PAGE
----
We visited Westminster Burial Ground on a beautiful sunny day. Birds were chirping, jackhammers were hammering. It’s just as well. I said stupid stuff on camera, and then I couldn’t go back for another take.
I didn’t include any footage of the church, so here are some pics of the pretty bits:
Happy Friday, my spooksters! St. Augustine is not only the first permanent European settlement in the US, it’s a cool, quirky place. We only had a few hours when we drove through on our way from Sarasota to Rockville, so of course the one place I chose to visit was the wax museum.
Just look at that handsome fella!
If you can visit, do! But I digress. The first link today I found not an hour ago in my Facebook feed. Enjoy, and have a spooky weekend!
Taxidermy Automata by Mark Mills
Halloween Haul culture. I totally get this.
Map of Home Haunters for 2017
Vintage Halloween – vintage style goodies, including lots of Johanna Parker
Fiesta’s Halloween Ware. I’ll take one of each, please.
Lesley Bannatyne writes many things about Halloween
Now, normally, I check the mail, and catalogs go in the recycling before they make it to the house, because temptation and I are BFFs. The Spousal Unit checked the mail, and handed me the catalog. Oops. He offered to recycle it later, but by then I’d glimpsed the wonders, and it was too late. I clutched it to my chest and hissed: “mine!”
There are tons of beautiful costumes, but that’s not really my thing. What I love is the spooky-themed clothing you can wear anywhere. Well, if you’re me.
Ms. Bones Dress
Spiderweb Lace Maxi Dress
Gothic Rose Spiderweb Hat
Glow in the Dark Skeleton Dress
Bats Fringed Poncho
Black Widow Shoes
I could spend about $6,000 right now, but I’m being frugal for my meetup with Ms. Misantropia in New York next month. I hope some of these items (those shoooooes!) stay in stock long enough for me to grab them later.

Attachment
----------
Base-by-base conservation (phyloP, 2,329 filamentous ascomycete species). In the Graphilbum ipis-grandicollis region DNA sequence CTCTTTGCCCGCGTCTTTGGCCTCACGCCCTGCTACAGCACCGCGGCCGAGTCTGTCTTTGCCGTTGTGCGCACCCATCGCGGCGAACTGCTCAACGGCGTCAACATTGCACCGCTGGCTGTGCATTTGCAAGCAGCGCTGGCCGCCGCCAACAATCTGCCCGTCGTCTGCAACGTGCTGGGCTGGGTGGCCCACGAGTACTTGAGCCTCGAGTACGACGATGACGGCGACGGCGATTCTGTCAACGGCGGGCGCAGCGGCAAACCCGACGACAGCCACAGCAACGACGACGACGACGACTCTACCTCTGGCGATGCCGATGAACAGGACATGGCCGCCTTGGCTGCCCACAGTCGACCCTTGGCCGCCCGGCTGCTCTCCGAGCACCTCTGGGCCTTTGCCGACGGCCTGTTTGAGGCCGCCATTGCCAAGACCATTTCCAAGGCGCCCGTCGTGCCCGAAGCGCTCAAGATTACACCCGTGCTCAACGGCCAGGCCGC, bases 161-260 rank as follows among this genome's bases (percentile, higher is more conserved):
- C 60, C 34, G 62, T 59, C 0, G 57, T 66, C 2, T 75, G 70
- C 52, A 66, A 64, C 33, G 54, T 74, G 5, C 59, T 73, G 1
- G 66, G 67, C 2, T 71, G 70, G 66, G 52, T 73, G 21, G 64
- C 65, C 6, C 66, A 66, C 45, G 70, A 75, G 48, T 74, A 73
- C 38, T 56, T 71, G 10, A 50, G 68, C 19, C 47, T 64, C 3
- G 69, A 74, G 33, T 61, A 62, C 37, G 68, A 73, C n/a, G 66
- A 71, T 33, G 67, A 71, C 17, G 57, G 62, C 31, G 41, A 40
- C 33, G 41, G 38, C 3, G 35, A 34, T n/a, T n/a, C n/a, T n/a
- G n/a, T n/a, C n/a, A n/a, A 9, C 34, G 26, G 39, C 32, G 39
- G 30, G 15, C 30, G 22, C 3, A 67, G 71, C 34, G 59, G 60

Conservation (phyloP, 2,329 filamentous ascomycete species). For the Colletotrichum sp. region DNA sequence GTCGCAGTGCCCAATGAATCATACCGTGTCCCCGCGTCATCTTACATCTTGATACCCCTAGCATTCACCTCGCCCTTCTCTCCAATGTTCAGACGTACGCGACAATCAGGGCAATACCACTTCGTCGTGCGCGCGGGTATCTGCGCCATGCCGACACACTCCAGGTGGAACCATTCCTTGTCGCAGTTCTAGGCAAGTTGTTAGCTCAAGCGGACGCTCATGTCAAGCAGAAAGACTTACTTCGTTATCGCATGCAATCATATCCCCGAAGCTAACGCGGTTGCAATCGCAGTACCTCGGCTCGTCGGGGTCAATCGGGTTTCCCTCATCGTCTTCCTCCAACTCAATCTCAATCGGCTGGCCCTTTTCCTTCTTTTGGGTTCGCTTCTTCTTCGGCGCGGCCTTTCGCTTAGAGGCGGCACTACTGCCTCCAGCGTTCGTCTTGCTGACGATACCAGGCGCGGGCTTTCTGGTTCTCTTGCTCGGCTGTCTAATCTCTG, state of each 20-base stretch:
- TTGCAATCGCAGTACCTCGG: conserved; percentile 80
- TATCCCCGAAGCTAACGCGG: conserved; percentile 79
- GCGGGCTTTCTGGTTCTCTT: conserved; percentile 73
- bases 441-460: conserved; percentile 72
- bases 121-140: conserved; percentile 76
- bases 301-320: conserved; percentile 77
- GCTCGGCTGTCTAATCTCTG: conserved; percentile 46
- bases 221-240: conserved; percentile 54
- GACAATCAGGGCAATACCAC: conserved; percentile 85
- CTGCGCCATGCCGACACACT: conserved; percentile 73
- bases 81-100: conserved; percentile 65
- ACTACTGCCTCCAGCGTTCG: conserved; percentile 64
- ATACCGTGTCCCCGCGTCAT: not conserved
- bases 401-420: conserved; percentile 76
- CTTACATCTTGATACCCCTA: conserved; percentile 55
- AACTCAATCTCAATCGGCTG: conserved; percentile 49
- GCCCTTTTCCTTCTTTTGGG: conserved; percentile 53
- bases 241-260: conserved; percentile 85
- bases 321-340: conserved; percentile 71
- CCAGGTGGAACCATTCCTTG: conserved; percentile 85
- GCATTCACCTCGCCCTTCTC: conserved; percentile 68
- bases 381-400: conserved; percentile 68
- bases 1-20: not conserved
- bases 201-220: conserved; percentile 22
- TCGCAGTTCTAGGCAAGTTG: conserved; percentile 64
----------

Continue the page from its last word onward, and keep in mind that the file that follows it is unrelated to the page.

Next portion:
I have recently developed a serious tendre for Halloween blow molds. Even the Spousal Unit likes them. They are lighthearted fun. I display ours in the foyer (yes, I call it a foyer. I also call the first room the formal parlor) so I see them right when I come downstairs in the morning. It’s a good way to start the day.
Some have lights right now, some don’t, but all are easily fixed, and I’ll light them later.
Back row, left to right:
General Foam Light Up Skeleton, Gray Cape Edition, early 2000s
Empire Plastics Cat on a Pumpkin, late 1990s
Union Products Witch Candle, designed by Don Featherstone, 2006
Union Products Bela Lugosi, designed by Don Featherstone, early 2000s
Bayshore Jack-o-Lantern on Cat, 1960s
Bayshore Haunted House Lamp, 1960s
Empire Pumpkin Man, 1969
Empire 22″ Pumpkin, 1990s
Union Carry Jack, 2000s, on top of two General Foam Big Jacks, 2011
Haunted House Lamp (see below)
The orange Haunted House Lamp is hard to pin down. Companies sold molds to each other, so this could have been Bayshore, Empire, or General Foam, and manufactured anywhere from 1960 to 2011. Mine has an odd paint job, but those vary.
Why is Don Featherstone important enough to be mentioned? Because in 1957, he designed the iconic pink flamingo. Even if he hadn’t had that distinction, his blow molds designs are unusual enough to catch attention.
I love these things, and could probably fill a house with them. For now, a corner will do.